Parmigiani Bugatti Mythe Piece Unique Watch

By Harlan Chapman-Green

Many fans of the watch industry are aware of collaborations between watch and automobile makers, mostly Hublot and Ferrari, Jaeger LeCoultre and Aston Martin and arguably the most popular; Breitling for Bentley. However, I wonder how many know of the work going on between Swiss manufacturer Parmigiani and the Volkswagen owned French speed legend Bugatti? They’ve worked on other pieces before, such as the Aerolithe Flyback Chrono, but now they’ve got something new and I have to say, it’s very reminiscent of the Hublot MP-05 LaFerrari without the tourbillon. But that’s a good thing, right?


I’ll say. If nothing else, we get a marvellous topside view of that in house movement that is more than happy to display the silver coloured and gold cogs and wheels in all their sparkly glory, winking at any passers by who happen to glimpse upon them as they go. But showiness is nothing if the watch can’t actually tell time.


“Ah, if it’s anything like the Hublot it’ll be hidden in all of those barrels somehow” I hear you say. Well, it only shares the horizontal design aspect with the Hublot, and the automobile link of course. Unlike the Hublot, the Bugatti Mythe by Parmigiani displays the time as an analogue clock mounted to the end of the watch, looking like it belongs on the dashboard of a Veyron, rather than on the end of the watch itself. The face is an oval shape, the same as the EB logo and has both vertical and horizontal lines running across it that are designed to be reminiscent of the metalwork in the front grilles on the Bugattis of old with short and wide lancet hands with some lume applied. However, it’s design does slightly remind you of the stitches on a American football. And let’s not forget that Ford has an oval shaped logo too, luckily Parmigiani thought of that too as it’s put the EB logo on there too. Isn’t that thoughtful?


If all that Swiss/French cleverness wasn’t enough, there’s also a crystal on each side, so you get a lovely view of that’s happening inside the watch from the side as well. My only concern with it is that although it’s very useful to tell the time if you’re holding a cup of coffee and you need to check the time without spilling it, the position of the clock face itself could be a nuisance. But then again, this is a masterpiece, to be enjoyed for what it is and not so much what it can and can’t do because on the functions term, it’s pretty basic. On the other hand, that doesn’t detract from it’s striking appearance.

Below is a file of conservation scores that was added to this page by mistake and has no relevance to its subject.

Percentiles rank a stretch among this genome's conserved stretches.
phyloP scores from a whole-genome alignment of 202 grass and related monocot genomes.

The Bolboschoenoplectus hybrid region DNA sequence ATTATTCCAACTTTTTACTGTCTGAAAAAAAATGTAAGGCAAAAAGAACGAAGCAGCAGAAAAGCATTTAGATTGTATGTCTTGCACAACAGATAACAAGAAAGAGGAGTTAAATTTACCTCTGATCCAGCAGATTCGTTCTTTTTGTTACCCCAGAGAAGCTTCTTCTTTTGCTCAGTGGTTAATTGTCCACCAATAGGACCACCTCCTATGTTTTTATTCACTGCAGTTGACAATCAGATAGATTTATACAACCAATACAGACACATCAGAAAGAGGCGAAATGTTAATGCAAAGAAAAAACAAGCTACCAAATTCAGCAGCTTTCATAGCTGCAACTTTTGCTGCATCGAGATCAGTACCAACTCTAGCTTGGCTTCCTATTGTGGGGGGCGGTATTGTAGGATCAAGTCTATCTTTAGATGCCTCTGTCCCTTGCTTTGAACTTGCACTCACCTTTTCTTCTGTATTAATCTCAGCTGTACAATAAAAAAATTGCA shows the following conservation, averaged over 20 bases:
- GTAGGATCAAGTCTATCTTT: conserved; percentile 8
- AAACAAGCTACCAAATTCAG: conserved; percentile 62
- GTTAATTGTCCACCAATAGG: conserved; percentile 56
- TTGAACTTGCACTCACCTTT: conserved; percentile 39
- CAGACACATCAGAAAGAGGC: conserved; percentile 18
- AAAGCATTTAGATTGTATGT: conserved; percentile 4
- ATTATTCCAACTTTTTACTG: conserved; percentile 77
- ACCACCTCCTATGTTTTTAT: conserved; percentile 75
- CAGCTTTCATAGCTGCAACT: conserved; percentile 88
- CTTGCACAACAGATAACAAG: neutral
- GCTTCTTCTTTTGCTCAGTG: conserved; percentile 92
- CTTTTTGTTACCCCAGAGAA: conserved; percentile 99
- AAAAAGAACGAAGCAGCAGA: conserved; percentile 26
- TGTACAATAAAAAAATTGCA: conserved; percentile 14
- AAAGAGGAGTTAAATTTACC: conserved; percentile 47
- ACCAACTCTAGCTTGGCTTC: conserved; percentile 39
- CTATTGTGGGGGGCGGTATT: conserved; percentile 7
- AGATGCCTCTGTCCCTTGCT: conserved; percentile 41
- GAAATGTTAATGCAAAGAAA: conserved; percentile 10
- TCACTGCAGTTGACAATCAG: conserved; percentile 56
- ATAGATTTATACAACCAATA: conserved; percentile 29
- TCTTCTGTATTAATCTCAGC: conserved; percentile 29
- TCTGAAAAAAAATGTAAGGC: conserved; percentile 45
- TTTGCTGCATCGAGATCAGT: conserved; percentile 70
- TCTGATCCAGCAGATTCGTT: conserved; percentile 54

For those who are also considering the Hublot MP-05 LaFerrari but find it a bit hard to understand then you should definitely consider the Bugatti Mythe too, plus the leather strap makes it seem a bit more like a consummate professional in the office, unlike the Hublot which you could consider to be the newbie that’s trying to impress his boss. Introduced at the 2014 Concours d’Elegance, the Parmigiani Bugatti Mythe has a 10 day power reserve with the days indicated on one of the barrels in the top right. It’s 52.5mm long, 32.4mm wide and stands a powerful 18.6mm tall.

Think of it as the Burj Khalifa compared to a Big Ben like ultra slim watch such a Vacheron Constantin. To top off that height it costs a lofty $430,000. That’s almost half of a Bugatti Veyron! But it is waterproof to 100 metres and has a rose gold and black ruthenium case. Ultimately it’s up to the buyer to decide whether that’s enough to justify it. All I know is it definitely deserves it’s own exhibition in the museum of Ettore Bugatti. For more info, please visit


Harlan Chapman-Green – Contributing Writer

First introduced to horology with the Patek Philippe Calibre 89 by his father two years ago, Harlan enjoys his passion for fine horology. He prefers to spend his time in the boutiques of upmarket brands, trying out new pieces constantly. His preferred 3 brands are A. Lange & Söhne, Breguet and Vacheron Constantin. Although not much for the smaller brands, he still finds the complications intriguing and wishes to own one watch from each of his three favourites. Read his articles here.